I’d been in Australia three and a half years when I made my first visit to the Soviet Embassy. I was working as an economist for Stuart Harris, who was later the Secretary of Foreign Affairs. I was working in the Bureau of Agricultural Economics. I was writing for “Black Jack” McEwen a report on the economics of the Soviet wheat industry. At the time, Britain was joining the Common Market. Australia was set to lost some of its biggest markets in the UK. I spoke and read enough Russian to read the Soviet statistical yearbook which told me what the acreage was sown, what was winter wheat, what was spring wheat and so on. There wasn’t a copy in the National Library of Australia. There was not such a copy in the ANU’s Chifley library. So I said to my boss do you think I should go and knock on the door of the Soviet Embassy? He said yes and I did. I got the statistical yearbook, which I still have. Within an hour of getting back my boss informed me that I was in deep trouble. ASIO wanted to see me. The Soviet Embassy, which is still in Canberra Avenue, is near Manuka. ASIO occupied the top floor of the funeral parlour opposite the Embassy. Next door to that was the Kingston pub, which was also used by ASIO for surveillance purposes.
There wasn’t a copy in the National Library of Australia. There was not such a copy in the ANU’s Chifley library. So I said to my boss do you think I should go and knock on the door of the Soviet Embassy?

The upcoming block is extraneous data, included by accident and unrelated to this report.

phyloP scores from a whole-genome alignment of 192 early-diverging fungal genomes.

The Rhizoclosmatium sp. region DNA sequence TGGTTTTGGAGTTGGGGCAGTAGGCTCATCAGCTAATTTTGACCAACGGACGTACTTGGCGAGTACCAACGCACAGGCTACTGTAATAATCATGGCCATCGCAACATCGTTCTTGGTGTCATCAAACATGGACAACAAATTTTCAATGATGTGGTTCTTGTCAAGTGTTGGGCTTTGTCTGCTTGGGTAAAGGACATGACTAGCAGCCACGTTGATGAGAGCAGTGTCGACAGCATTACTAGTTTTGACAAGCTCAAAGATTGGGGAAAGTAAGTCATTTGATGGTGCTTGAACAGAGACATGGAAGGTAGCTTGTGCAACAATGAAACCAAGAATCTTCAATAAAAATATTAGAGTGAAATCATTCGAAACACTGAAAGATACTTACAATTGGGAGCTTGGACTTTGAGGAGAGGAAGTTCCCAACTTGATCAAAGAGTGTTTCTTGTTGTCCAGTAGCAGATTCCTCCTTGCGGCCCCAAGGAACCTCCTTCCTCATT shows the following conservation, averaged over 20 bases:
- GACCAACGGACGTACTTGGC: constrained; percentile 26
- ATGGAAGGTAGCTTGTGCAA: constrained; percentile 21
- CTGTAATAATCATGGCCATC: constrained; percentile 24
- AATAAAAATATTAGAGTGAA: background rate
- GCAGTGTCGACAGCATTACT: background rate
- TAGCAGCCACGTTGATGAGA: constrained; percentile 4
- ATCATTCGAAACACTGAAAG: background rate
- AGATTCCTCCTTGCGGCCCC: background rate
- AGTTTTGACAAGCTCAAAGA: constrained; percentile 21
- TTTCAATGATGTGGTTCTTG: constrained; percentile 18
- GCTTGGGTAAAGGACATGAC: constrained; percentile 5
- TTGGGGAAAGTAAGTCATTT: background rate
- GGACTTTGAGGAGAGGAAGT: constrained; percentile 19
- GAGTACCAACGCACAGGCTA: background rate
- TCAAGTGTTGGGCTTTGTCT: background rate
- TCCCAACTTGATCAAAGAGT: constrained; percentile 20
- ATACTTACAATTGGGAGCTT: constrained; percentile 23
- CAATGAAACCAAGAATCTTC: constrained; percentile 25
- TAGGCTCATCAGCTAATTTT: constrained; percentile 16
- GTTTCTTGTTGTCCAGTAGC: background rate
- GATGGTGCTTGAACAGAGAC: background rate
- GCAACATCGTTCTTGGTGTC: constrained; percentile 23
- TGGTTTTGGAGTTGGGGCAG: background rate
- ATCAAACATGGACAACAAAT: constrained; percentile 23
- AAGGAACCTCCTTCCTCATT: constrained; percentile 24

Within a few weeks, I had met Ron Richards who was at that time the deputy to Brigadier Spy at ASIO. Ron Richards was the man who encouraged Petrov and his wife Evdokia Petrova to defect. And you can imagine this stuck has in my mind. I met him in what’s called a “safe house” in Manuka.
I met him in what’s called a “safe house” in Manuka.
Ron Richards told me I had potential for a career in intelligence and asked would I work for ASIO. They wanted to know what the Soviet Embassy’s priorities were, what they thought about Australia and America, were they interested in Pine Gap and satellite photography, as individuals what were their strengths and weaknesses, including their drinking habits, how they drove a car, relations with women and so on. I accepted – it all sounded rather exciting. But I wanted my career protected and said so to Ron Richards.